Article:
USF, TGH celebrate 20 years of helping those with tremors stop the shaking with brain stimulation

Local woman thrilled with results of DBS

TAMPA - "If this cup had something in it, I wouldn't be able to drink without it spilling," said Arlene Sexton.

Sexton spent 17 years with essential tremors that affected her ability to feed herself.

"My spiral is not very good." The tremors affected her ability to write and stole her ability to do her job.

"I was a computer programmer but I could no longer use a computer. Because I couldn't move a mouse without holding on to my hand and I kept missing key strokes. I thought I can't live the rest of my life this way."

Her family was talking about assisted living, but then with a push of a button, her tremors stopped.  She wondered, "How did I live for 17 years with this and no doctor had ever told me about it?"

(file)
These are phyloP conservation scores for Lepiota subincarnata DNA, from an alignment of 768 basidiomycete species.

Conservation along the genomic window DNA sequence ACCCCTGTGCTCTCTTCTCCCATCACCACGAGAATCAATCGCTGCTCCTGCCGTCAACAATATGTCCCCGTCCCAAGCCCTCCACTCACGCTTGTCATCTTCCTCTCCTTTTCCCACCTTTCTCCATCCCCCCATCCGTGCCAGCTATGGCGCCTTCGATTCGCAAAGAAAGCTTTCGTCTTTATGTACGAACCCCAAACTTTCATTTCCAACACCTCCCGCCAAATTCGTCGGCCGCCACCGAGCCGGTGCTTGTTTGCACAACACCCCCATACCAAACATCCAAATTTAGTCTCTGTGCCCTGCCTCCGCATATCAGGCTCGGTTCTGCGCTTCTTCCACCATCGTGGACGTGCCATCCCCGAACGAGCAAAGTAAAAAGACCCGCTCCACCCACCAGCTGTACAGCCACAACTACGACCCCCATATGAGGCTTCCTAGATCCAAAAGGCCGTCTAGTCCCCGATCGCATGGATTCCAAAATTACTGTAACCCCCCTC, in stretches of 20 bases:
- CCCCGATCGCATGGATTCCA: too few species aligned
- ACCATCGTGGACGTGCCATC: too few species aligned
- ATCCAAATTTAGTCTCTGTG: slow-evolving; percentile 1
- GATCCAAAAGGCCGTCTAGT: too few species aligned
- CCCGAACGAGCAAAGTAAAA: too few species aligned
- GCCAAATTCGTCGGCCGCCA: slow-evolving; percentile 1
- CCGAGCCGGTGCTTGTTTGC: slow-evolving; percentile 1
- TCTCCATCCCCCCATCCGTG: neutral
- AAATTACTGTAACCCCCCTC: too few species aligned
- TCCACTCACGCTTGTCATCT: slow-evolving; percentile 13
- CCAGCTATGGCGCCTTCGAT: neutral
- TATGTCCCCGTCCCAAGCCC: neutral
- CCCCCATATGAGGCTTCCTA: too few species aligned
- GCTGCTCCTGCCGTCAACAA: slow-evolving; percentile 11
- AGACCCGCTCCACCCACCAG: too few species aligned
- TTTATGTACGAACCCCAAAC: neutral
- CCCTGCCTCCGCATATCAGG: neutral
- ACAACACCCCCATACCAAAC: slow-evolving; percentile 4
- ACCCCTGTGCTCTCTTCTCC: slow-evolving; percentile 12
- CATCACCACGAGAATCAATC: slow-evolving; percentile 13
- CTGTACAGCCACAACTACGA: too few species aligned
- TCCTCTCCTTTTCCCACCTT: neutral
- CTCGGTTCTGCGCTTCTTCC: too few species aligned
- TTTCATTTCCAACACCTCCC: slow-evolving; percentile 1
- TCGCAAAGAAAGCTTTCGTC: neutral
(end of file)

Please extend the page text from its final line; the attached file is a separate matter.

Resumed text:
Sexton finally found a doctor who knew about deep brain stimulation--- Dr. Donald Smith a neurosurgeon with the University of South Florida and Tampa General Hospital.

He says deep brain stimulation is, "a procedure to implant an electrode in one of three critical spots in the brain.  It uses what is basically pacemaker technology originally developed for the heart and applies it to the brain."

Dr. Donald smith completed the first DBS surgery 20 years ago as part of the clinical trial that lead to FDA approval.

Now 120,000 patients with essential tremors, Parkinson's disease and dystonia have been basically cured of disabling tremors.

"For the patients it's a real game changer," he said.

Sexton called it miraculous. "I can now move the mouse without shaking. I can type, I can cook. I can eat with a fork." She feels like she's got her independence back.  

Patients have reported vivid memories and recall after DBS and now researchers are studying the possibilities of treating Alzheimer's. 

Stimulating a separate area of the brain may hold promise for morbidly obese patients and studies are also underway using DBS to treat depression.

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